Things You Should Know before Constructing Your Risk Appetite Statements


Risk appetites are unique to individual organisations because each and every entity has characteristics, strategies and attributes which differentiate it from others, even within the same industry. No two companies are alike; they have different resources, talent and cultures. But they can all benefit from well-developed, well thought-out risk appetite statements because such a statement will be the result of a process which helps the company better understand and manage its risk exposure. Management, having undergone the process of collecting the necessary information, will be better informed when making decisions and be able to more wisely allocate resources or deploy staff where necessary.

Companies wanting to develop an effective risk appetite statement should ask themselves, firstly, what they want to achieve with such a document. A risk appetite statement considers the levels of risk-taking that is deemed acceptable for the company, based on the information provided by management. A company’s risk appetite relates to its long-term strategy, i.e., what it wants to achieve and how its resources should be allocated so as to achieve its goals. The risk appetite indicates how much risk the firm is willing to consider, to attain its business objectives. The board is not the creator of a risk appetite statement; it is management which does this.

Management should therefore first understand the company’s strategy, goals, risk-taking experience, risk culture, and its stakeholders’ interests and perspectives. At the top of the agenda should be what risks the organisation is willing or unwilling to take, how much, and what kind of risk can be undertaken. This calls for an analysis of the firm’s risk profile and its risk capacity or tolerance. When these areas have been clarified, management can begin drafting the risk appetite statement. The statement should be easy to understand, to guide employee behaviour at all levels; and include training as a component, to ensure that the firm’s risk strategy is communicated across the company.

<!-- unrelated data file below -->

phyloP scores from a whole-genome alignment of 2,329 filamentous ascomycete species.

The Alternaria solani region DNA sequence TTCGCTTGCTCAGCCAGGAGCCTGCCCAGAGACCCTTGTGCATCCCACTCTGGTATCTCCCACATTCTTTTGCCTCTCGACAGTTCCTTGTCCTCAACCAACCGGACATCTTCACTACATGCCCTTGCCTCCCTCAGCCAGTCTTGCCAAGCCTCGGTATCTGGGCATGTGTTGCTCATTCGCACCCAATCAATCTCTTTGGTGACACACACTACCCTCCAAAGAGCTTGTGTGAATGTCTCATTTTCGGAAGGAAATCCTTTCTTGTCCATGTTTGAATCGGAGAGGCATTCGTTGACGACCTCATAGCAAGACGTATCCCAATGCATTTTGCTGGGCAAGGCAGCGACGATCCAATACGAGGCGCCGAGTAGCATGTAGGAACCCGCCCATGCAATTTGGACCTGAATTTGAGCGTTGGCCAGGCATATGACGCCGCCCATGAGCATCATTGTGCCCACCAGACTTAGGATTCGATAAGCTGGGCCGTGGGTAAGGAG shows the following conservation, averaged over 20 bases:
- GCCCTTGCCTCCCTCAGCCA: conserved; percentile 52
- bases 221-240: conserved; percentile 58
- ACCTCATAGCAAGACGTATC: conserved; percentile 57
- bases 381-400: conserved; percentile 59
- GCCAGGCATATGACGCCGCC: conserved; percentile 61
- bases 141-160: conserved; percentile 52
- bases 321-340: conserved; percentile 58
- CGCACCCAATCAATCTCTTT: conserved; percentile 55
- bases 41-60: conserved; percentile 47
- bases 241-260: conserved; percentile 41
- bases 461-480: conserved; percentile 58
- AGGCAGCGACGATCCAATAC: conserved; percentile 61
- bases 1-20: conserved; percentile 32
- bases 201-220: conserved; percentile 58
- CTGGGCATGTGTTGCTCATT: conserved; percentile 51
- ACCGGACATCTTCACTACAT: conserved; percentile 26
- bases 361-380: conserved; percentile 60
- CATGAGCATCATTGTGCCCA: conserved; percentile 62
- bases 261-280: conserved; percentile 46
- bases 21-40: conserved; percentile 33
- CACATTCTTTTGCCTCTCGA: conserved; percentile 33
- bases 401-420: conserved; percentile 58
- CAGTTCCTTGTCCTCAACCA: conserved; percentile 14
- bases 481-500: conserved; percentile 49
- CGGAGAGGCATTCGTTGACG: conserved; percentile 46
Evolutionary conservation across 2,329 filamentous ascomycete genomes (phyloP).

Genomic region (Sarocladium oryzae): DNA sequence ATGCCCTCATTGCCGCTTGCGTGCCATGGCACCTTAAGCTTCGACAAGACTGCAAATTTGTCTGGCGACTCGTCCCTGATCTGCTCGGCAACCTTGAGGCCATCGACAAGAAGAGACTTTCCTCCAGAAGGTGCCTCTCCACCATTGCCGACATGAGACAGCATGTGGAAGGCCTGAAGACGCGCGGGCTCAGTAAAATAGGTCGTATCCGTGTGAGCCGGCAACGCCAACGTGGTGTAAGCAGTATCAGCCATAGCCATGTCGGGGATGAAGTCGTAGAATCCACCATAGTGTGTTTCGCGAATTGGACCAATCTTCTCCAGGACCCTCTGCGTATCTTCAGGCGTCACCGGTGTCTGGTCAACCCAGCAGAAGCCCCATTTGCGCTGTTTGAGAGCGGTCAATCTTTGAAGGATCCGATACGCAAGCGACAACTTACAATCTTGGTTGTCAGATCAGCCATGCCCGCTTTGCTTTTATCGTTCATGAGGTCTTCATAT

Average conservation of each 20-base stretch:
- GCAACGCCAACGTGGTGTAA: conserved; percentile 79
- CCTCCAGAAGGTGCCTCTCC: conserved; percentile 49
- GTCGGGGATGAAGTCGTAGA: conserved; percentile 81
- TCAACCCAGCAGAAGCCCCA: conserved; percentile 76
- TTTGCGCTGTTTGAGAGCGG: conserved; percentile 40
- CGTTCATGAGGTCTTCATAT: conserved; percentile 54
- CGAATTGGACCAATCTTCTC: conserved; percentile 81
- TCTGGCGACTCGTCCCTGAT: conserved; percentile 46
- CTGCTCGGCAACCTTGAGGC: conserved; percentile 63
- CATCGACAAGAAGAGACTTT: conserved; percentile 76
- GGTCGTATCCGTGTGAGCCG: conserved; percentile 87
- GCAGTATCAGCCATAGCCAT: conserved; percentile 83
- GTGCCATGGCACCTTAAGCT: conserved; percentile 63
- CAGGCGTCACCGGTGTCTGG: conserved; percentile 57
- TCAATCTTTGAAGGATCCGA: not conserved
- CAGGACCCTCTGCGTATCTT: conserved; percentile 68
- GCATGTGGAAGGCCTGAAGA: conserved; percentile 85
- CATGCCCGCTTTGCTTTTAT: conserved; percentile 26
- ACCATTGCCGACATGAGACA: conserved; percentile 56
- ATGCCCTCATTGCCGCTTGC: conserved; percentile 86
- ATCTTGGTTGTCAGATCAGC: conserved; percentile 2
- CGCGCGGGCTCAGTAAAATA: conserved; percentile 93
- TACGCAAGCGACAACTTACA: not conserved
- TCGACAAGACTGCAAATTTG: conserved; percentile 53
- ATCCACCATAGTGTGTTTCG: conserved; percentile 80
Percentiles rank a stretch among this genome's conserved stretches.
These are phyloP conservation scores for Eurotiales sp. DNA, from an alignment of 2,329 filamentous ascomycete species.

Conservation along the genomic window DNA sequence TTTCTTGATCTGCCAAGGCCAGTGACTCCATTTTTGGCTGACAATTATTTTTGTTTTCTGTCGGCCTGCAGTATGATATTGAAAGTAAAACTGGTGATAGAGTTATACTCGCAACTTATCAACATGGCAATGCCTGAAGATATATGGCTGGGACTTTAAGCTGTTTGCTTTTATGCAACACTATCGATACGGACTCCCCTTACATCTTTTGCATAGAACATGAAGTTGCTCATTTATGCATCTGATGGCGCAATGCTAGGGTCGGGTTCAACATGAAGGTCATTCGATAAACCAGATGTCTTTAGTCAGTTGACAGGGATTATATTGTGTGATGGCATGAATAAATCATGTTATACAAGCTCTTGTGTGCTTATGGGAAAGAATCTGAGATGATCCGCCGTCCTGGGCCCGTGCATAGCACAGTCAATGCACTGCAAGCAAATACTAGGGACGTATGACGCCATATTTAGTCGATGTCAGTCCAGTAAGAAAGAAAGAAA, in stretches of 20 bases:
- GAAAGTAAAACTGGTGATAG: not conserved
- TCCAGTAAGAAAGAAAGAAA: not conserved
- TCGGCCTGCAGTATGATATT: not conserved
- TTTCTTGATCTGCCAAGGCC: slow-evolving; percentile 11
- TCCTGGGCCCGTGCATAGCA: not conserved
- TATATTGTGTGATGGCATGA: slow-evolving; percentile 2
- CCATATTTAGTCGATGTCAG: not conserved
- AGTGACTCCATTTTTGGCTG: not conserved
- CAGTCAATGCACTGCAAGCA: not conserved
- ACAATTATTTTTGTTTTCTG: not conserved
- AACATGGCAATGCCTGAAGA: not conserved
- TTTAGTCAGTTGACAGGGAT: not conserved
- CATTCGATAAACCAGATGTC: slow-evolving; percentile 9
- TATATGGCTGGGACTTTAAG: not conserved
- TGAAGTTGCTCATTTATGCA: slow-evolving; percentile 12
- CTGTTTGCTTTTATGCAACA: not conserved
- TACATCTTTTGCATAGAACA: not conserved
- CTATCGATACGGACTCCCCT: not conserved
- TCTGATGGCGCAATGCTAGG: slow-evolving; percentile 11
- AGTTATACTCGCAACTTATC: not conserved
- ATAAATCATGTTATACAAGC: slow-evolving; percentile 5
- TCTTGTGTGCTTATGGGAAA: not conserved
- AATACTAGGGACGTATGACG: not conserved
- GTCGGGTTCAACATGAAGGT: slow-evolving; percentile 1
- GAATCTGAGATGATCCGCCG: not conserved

The risk appetite statement is not a static document, primarily because risk is dynamic, and the risks which the organisation faces continually change. Risk appetite may sometimes be confused with risk tolerance; companies should beware. While an organisation’s risk appetite is the level of risk it can accept in the pursuit of its objectives, risk tolerance is how much risk a company can withstand before intervention becomes necessary. The board is responsible for overseeing the development of the risk appetite; management reports to it. If the board finds that the risk tolerance level has been exceeded, it can determine whether the risk tolerance was set too low, and make the appropriate adjustments.

Being in business often means engaging in risky behaviour to begin with but sometimes organisations may not be taking enough risk. Greater risk means greater returns but this has to be balanced with other factors, such as robust oversight, good corporate governance and the appropriate deployment of resources. Carefully considering its risk appetite forces an organisation to focus on its frameworks, systems, policies and processes. It needs to inventorise its capabilities and sort out how best to manage its assets in a robust, responsible manner. Enshrining all of this in a risk appetite statement indicates its determination to be competitive, sustainable and create value in the long term.

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